Behavioral Interviewing Techniques and Strategies
When you're job searching, it's important to be prepared to handle what’s known as “behavioral interviewing.” Employers use this type of interview to get insight into how you handle specific situations in the workplace. The interviewer will want examples of what happened in a particularly challenging circumstance, what you did, and how you achieved a positive outcome.
The best techniques for handling a behavioral interview include preparing for the interview questions you may be asked, discovering as much as you can about the company and the job, so you have an idea of what skills the employer is seeking, and being ready to include specific points in the responses you give to the interviewer.
Before you head out to a job interview, take the time to prepare in advance. You may, or may not, be asked behavioral interview questions, but it's best to be ready in case you are.
Research the Job and Company
Taking the time to research both the company and the job you are interviewing for will help you prepare for a job interview. That way you'll be prepared both to respond to interview questions and to ask the interviewer questions yourself. You will also be able to find out whether the company and the company culture are a good fit for you. Here's how to research the company, so you're well informed ahead of time.
First of all, give yourself a few moments to gather your thoughts. It's fine to take a little time to frame your response if you're uncertain about how to respond to the question. If you are not sure how to answer the question, ask for clarification. This will buy you some extra time to think about how to answer. Then be sure to include these four points in your answer - situation, task, action, results.
- (S) A specific situation
- (T) The tasks that needed to be done
- (A) The action you took
- (R) The results, i.e., what happened
It is the STAR interview response technique, and it's an excellent way to prepare. Do keep in mind that there are no right or wrong answers to behavioral interview questions. The interviewer's goal is to understand how you behaved in a given situation. How you respond will determine if there is a match between your skills and the position the company is seeking to fill.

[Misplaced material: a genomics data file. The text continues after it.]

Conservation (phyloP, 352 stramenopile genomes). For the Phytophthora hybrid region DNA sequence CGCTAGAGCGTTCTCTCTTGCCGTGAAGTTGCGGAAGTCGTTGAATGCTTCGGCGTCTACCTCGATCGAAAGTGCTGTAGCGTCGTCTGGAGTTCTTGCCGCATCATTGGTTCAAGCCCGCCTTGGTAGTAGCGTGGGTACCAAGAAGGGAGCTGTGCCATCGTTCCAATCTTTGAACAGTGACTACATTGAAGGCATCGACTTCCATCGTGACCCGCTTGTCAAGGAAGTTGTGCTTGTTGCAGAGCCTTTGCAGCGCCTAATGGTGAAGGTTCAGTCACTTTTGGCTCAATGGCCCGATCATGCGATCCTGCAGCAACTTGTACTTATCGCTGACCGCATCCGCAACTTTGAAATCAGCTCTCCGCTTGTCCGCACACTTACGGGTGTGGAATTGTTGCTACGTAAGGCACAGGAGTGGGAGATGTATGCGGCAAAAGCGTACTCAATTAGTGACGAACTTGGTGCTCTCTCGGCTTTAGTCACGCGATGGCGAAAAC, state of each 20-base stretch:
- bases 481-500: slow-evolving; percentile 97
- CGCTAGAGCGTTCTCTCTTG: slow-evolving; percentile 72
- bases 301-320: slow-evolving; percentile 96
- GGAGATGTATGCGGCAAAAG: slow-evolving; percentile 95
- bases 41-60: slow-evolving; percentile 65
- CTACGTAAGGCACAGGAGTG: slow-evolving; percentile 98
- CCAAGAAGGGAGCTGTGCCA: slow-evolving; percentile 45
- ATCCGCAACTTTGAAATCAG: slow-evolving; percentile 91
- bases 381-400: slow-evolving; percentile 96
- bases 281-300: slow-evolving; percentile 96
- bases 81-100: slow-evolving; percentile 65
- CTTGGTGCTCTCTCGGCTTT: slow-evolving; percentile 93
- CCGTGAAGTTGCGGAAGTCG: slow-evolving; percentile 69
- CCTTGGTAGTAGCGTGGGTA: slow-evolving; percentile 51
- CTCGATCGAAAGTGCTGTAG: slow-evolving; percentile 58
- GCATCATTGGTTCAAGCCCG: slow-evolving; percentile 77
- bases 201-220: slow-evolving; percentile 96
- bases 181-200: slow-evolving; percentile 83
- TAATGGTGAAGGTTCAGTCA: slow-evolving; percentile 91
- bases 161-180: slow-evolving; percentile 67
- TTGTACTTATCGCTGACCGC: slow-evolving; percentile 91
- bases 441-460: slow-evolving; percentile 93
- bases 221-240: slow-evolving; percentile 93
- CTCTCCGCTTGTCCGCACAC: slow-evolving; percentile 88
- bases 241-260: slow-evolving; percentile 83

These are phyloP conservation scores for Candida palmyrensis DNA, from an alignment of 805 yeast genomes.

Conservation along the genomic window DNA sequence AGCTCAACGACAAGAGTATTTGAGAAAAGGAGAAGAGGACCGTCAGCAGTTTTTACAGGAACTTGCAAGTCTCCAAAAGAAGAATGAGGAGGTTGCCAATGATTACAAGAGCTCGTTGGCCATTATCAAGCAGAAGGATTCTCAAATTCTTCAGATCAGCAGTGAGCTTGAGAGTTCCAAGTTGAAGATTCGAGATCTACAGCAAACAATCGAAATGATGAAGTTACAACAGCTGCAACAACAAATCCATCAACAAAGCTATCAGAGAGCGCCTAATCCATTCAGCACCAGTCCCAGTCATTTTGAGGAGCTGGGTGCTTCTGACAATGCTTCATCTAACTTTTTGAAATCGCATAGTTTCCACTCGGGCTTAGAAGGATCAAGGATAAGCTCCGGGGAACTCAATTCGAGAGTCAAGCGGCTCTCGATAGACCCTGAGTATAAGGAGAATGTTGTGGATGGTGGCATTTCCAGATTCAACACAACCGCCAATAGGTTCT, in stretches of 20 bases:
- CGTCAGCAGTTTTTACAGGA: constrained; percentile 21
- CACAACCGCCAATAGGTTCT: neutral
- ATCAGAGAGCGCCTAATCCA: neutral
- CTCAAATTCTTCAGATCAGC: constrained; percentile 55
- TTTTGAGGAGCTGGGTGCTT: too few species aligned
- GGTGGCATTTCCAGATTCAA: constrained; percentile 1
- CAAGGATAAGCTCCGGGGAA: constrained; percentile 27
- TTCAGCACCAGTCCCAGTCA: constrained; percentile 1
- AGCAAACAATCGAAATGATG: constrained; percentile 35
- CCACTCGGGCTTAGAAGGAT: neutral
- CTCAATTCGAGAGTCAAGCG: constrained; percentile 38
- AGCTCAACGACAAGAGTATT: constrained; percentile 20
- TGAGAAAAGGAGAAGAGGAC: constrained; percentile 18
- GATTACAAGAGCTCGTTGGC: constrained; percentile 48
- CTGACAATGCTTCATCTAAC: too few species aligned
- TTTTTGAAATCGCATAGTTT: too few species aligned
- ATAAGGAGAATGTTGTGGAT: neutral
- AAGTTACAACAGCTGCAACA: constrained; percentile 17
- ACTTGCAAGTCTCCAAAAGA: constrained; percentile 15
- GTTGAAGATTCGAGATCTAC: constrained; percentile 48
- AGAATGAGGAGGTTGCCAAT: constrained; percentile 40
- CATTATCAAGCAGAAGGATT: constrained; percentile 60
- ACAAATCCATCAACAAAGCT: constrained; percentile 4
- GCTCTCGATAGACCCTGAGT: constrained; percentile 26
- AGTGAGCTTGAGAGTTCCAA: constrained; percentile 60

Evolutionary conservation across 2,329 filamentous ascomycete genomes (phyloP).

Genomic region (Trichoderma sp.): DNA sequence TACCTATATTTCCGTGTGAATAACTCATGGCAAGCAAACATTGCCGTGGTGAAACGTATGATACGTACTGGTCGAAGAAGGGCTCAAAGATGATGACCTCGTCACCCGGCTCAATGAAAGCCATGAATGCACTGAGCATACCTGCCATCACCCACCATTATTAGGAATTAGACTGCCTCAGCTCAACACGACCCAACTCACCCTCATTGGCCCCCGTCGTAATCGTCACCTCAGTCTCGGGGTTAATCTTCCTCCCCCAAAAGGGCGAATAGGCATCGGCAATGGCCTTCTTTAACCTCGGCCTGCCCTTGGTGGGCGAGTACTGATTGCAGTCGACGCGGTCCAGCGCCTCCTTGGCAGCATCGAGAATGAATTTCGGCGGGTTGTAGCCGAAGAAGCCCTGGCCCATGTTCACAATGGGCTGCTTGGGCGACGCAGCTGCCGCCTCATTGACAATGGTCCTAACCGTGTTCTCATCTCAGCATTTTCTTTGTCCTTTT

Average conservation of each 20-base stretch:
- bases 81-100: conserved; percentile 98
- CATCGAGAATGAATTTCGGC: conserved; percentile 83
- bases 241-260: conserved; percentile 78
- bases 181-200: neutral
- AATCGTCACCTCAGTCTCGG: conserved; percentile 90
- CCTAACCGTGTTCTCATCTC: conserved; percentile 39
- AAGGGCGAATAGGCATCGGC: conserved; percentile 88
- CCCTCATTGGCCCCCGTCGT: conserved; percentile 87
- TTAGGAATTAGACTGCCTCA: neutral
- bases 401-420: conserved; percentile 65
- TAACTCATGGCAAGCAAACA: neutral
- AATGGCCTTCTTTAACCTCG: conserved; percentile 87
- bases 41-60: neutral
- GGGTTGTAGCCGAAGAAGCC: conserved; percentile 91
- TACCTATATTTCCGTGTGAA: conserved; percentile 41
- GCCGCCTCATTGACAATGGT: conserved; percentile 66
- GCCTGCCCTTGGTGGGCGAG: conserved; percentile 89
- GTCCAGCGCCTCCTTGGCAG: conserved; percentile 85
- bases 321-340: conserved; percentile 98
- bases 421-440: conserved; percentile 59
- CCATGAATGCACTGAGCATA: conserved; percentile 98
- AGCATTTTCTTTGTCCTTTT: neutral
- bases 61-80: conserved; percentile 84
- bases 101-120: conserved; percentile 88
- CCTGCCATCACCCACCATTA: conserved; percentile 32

The best behavioral interview strategy includes listening carefully, being clear and detailed when you respond and, most importantly, being honest. If your answers aren't what the interviewer is looking for, this position may not be the best job for you anyway.
Follow Up After the Interview
Was there something you wished you had said during the interview but didn't get a chance to? Your subsequent thank you note gives you a chance to mention it. It's also an opportunity to reiterate your interest in the job and the company. Here's how to follow up with a thank you note after an interview:
More Tips and Tricks
In addition to knowing what to expect in a behavioral interview, there are 10 interview skills that are important to practice before you enter the meeting room or Skype session with a hiring committee: preparation, punctuality, thinking before you speak, speaking calmly and cohesively, displaying an assured (but not arrogant) self-confidence, active listening, optimism, expressing your interest in the employer, being able to talk beyond your initial “elevator pitch,” and – perhaps most importantly - expressing your gratitude for the hiring committee’s time both orally at the end of the interview and in writing an immediate follow-up thank-you note.
Still nervous, especially if this is your first interview? No worries – even established professionals feel a few butterflies before an interview. You’ve taken the first step in calming your anxiety by taking the time to review the steps outlined above. Other great techniques to steady your nerves include avoiding negative self-talk, dressing carefully, arriving early to the interview so you can take a few calming breathes beforehand, and avoiding drinking too much caffeine on the day of your meeting.